Some toys are often identified as gender specific, an example of this is a doll.  Anthropologists have studied the social interaction of children with toys for decades and the debate lingers as to what is learned behavior based on influences from society and what is actually biological choice in what a child plays with.  The maternal or paternal instinct that is derived from playing with dolls is an example of a toy that is also a teaching tool.  Our society often taboos boys playing with dolls as child rearing is traditionally viewed as a role performed by women. However, our society is changing. As more women enter the workplace and more men either by choice or necessity are responsible for child care, the doll has evolved from a fairly simple toy for learning nurturing skills to a learning tool for anything from infant CPR to a pregnancy prevention tool.

Realworks baby doll

Dolls are also a form of creative play and children play with dressing dolls in various clothes or fashioning the doll’s hair in new styles.  The clothes that dolls are dressed in are a reflection of the culture surrounding them.  Children are often presented with dolls in native costumes representing various foreign countries. This is often a child’s first exposure to foreign cultures.  These cornhusk dolls are dressed in traditional native dress and are examples of dolls dressed to represent various cultures.  Obviously the doll is a learning tool, but instead of its focus on nurturing, it is now functioning to make society more accepting of diversity.

Seneca Corn husk dolls in traditional post-contact dress

Children’s dishes and toy tableware are often recovered on archaeological sites. During the Victorian Era manufactured toys are more prevalent and toys become more finished and reformed, often losing some of the creative play elements necessary with early toys. This was especially true of fancy table wares produced in miniature for children to replicate adult tableware of the era. Wealthy families could purchase these elaborate table wares for their children, while the poorer children of this era played with wooden blocks and cloth dolls. It is during the late 19th and 20th centuries that elaborate table settings are manufactured and the etiquette of table manners develops. So while these children’s sets were for enjoyment, they were subtly teaching table manners and etiquette to children.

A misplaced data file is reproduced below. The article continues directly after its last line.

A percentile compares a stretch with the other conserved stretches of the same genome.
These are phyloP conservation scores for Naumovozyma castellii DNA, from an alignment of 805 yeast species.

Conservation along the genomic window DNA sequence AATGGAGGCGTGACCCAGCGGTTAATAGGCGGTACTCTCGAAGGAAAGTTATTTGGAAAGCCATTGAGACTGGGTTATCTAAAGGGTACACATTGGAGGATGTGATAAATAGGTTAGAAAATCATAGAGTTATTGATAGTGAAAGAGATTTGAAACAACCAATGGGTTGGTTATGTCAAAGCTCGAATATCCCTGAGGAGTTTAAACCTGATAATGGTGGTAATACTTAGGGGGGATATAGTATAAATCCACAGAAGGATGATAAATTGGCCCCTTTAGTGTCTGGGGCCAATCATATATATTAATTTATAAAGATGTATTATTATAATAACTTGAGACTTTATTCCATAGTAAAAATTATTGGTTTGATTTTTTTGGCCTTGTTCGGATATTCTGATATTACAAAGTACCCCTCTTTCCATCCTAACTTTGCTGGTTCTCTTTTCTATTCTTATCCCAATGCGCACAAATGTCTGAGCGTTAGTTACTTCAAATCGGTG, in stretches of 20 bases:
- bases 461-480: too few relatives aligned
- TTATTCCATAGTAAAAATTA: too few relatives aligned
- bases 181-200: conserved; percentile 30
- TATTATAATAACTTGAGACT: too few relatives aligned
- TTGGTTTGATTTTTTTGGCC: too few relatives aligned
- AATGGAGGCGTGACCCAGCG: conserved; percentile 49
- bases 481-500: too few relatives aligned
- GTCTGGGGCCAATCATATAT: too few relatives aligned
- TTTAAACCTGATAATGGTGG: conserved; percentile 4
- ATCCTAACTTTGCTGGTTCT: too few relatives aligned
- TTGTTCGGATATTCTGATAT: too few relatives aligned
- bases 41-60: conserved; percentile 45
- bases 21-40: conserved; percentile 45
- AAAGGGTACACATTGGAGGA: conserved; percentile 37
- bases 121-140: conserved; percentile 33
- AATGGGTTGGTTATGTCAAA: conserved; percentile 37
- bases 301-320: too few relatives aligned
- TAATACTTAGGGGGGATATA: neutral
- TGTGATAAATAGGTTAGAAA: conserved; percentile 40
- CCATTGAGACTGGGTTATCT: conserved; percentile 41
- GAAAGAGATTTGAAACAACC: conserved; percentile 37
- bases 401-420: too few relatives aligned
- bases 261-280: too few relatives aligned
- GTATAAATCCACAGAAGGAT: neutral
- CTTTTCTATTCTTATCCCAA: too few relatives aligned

Pearlware teapot from Metropolitan Detention Center Excavations, Philadelphia

Increased productivity in manufacturing allowed for more children to play with these miniature sets of table ware, but also decreased the size and quality of the toy.

enamel toy pitcher from Leetsdale excavations 36Al 480

minature porcelain pitcher from Furhman House 36Er241

Moving thru the 21st century in our journey thru toys brings the introduction of a new material for manufactured toys- plastic. With the development of plastic, toy manufacturing explodes and a multi-billion dollar industry is born. Toys evolve from simple forms often hand crafted from available products, to massively produced toys attainable in any number of ways. Toys become inserts in cereal and Cracker Jack boxes, treats at the dentist for good oral hygiene and give-a-ways at bank and shopping center promotions.

"offical" Jack Webb Dragnet police whistle from Eckley Miners' Village 36Lu298

Books and comics based on fictionalized characters provided manufacturers yet another avenue of marketing for toys.  Movies based on these characters added to the demand for whistles, glasses, toy guns, cars, planes and the list goes on.   This mass distribution of toys allows for a greater influence on society by toy manufacturers and a broader populous.  Secondary to this mass production is the desire to collect toys for monetary or sentimental reasons. The popularity of mass produced toys amongst adults and children will make our jobs more difficult in the future as archaeologists search for evidence of children in the archaeological record of a site.  We hope you’ve enjoyed this trip through toy time and just maybe for a fleeting moment we've stirred a favorite childhood memory of your very own.

For more information, visit or the Hall of Anthropology and Archaeology at The State Museum of Pennsylvania .